This online collection brings fine and decorative artworks from National Museums Liverpool’s three Art Galleries, together with objects from the Museum of Liverpool’s collections to explore LGBT history and culture.
‘LGBT’ is an acronym that summarises the main groups within the gay and transgender community. Specifically, it includes lesbian women, gay men, bisexual people of all genders and trans people. Trans is an umbrella term for people whose gender identity and/or gender expression differs from the sex they were assigned at birth.
This collection is a work in progress and forms a key element of our Pride and Prejudice research project.
Liverpool has a long and diverse LGBT history, from gay life at sea and in port to the thriving modern gay quarter around Stanley Street. The Museum of Liverpool’s LGBT collections are drawn from the wider social and community history collections which seek to reflect the stories and experiences of Liverpool people, past and present. LGBT objects include campaign material, flags, oral history interviews, records, leaflets, flyers, t-shirts, badges, posters and paintings, reflecting the diversity of the city and its LGBT communities.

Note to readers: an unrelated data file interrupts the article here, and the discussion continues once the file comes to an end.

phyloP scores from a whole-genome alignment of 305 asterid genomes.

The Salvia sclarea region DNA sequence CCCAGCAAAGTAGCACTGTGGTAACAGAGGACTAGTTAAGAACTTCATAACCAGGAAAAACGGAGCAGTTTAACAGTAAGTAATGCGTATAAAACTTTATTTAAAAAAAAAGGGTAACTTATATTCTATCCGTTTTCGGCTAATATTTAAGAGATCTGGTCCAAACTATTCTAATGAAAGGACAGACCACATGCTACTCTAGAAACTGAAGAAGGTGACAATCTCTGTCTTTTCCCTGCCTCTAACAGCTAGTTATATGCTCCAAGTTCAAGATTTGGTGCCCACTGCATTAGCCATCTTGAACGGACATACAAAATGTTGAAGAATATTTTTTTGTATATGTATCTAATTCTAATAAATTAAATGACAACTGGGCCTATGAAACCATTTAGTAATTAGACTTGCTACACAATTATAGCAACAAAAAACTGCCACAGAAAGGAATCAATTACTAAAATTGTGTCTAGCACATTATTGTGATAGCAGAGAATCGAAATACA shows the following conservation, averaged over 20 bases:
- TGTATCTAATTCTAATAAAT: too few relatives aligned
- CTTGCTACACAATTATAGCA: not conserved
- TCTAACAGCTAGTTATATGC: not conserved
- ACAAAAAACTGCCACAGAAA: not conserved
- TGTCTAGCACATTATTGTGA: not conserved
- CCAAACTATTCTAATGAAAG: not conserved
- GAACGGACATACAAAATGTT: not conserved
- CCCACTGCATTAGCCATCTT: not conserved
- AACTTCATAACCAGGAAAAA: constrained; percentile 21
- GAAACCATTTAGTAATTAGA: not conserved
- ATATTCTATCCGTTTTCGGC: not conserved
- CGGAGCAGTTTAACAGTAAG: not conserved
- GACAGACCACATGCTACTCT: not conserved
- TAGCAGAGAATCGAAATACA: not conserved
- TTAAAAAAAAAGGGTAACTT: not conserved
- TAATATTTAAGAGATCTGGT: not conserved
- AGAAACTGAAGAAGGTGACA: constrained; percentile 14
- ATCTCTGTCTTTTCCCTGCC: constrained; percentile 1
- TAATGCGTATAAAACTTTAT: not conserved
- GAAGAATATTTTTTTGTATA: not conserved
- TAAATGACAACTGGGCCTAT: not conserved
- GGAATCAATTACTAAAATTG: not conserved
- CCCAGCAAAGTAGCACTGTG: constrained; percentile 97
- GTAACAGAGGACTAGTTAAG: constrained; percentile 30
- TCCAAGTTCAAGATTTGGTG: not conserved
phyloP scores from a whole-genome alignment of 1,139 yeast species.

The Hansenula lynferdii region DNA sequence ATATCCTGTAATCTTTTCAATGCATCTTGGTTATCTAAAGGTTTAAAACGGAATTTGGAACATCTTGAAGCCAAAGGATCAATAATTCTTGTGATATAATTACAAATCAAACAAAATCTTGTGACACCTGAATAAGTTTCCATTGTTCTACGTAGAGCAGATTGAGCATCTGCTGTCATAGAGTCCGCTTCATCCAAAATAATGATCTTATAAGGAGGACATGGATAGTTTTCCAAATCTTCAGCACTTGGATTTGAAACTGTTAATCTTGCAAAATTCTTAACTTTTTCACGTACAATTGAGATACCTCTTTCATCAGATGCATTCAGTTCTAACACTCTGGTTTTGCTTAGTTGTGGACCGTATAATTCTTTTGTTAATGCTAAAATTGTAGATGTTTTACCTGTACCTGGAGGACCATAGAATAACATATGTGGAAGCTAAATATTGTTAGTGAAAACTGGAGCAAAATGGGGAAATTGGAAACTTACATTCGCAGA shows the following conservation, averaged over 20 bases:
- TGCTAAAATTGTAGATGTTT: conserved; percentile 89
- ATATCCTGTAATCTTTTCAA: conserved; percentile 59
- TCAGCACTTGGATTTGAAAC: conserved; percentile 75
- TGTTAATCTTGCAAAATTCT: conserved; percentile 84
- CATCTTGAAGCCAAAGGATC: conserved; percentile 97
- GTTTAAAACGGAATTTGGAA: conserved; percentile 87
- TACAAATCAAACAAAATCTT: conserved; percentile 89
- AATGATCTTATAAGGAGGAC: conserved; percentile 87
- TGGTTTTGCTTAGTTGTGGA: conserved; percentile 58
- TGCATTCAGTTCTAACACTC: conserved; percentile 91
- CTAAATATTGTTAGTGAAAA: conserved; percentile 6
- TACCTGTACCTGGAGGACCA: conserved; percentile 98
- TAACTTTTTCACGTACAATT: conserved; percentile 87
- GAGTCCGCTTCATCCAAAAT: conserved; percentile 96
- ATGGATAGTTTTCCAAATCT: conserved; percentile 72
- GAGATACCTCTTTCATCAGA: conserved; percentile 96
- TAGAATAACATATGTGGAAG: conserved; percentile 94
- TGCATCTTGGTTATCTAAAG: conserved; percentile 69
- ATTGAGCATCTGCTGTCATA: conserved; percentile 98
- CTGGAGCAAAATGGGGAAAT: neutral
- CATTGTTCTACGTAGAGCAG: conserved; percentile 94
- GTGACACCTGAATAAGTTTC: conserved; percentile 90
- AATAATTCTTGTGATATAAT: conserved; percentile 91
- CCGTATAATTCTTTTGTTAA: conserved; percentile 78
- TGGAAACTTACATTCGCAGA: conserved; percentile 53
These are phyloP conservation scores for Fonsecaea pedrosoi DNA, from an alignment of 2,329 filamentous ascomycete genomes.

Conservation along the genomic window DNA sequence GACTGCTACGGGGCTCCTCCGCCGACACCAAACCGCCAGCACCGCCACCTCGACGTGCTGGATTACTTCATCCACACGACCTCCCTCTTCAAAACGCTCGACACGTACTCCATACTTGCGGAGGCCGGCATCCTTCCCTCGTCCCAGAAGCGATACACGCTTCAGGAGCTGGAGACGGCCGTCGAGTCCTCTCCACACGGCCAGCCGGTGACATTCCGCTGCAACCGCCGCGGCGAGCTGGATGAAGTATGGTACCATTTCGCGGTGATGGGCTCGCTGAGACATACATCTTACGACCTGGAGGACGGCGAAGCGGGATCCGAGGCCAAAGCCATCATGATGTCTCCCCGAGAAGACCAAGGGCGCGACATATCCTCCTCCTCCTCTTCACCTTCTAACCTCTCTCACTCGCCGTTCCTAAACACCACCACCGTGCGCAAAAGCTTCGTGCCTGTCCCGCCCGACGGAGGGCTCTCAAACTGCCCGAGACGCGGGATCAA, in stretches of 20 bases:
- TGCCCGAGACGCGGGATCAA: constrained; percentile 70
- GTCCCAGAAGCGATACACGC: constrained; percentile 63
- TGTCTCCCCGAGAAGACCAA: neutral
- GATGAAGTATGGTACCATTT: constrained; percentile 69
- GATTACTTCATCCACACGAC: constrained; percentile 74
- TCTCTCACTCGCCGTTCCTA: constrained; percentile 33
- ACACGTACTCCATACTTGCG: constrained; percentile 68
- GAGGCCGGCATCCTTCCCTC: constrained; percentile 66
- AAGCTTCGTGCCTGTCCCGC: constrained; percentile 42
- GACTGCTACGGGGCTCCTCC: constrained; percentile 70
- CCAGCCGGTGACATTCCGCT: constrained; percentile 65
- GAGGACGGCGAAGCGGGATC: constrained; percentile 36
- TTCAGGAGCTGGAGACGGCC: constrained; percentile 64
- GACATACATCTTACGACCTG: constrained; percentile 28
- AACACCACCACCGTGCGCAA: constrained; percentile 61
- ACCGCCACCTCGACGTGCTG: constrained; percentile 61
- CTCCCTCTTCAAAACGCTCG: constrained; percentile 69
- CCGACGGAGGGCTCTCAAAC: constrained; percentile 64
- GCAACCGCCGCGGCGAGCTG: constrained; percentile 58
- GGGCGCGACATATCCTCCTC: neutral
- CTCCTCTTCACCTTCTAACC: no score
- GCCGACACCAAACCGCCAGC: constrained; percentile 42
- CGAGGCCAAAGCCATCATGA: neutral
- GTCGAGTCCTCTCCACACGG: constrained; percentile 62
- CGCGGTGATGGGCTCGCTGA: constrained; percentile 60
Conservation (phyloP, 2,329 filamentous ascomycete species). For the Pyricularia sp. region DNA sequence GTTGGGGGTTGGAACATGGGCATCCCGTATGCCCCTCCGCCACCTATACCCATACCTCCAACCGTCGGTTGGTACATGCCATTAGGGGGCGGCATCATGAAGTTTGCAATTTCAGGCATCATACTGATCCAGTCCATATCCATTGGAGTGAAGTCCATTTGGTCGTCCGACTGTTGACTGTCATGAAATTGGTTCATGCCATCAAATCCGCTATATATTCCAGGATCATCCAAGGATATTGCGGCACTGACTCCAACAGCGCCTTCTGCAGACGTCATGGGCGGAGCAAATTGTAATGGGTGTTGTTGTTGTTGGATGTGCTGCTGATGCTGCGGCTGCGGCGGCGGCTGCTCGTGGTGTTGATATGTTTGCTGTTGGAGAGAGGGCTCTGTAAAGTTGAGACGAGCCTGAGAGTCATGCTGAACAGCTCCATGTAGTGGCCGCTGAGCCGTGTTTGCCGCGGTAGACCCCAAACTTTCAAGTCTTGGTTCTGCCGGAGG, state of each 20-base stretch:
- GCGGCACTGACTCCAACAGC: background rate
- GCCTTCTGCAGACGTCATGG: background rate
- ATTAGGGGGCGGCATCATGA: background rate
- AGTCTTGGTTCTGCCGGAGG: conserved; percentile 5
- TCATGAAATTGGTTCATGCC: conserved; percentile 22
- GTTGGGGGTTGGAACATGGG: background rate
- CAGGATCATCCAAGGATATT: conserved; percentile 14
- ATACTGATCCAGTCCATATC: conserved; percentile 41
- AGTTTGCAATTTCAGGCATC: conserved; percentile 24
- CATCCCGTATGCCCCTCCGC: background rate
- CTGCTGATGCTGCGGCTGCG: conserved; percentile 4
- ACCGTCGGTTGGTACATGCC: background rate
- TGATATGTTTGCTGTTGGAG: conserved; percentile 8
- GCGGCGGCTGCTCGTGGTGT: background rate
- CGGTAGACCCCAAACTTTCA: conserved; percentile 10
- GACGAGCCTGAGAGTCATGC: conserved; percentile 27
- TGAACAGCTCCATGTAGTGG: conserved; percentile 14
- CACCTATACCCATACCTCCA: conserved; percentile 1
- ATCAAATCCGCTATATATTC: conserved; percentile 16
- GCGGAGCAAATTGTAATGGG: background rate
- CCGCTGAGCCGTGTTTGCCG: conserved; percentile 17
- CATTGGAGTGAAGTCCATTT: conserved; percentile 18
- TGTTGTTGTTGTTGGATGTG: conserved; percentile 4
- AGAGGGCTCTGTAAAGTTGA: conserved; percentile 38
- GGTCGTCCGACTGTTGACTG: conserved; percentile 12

The decorative and fine art collections of the Walker Art Gallery, Lady Lever Art Gallery and Sudley House are amongst the best in Europe. Amid the familiar – and the less well known - objects, which include paintings, sculptures, fashion and ceramics, are works that help to tell often hidden or overlooked LGBT histories and stories. These narratives may emerge through the identity of the artist or the subject matter of a piece, or may be revealed through historic or current interpretations of a subject.
The collections brought together here reflect historic and contemporary LGBT life, experiences and culture. They reveal the contributions of LGBT people in a range of fields, from music to art and design, to social activism and politics, and offer new interpretations of the material in our art galleries and the Museum of Liverpool from an LGBT perspective.
These objects are the first of many we have identified and researched. Many more will be added as our Pride and Prejudice project develops.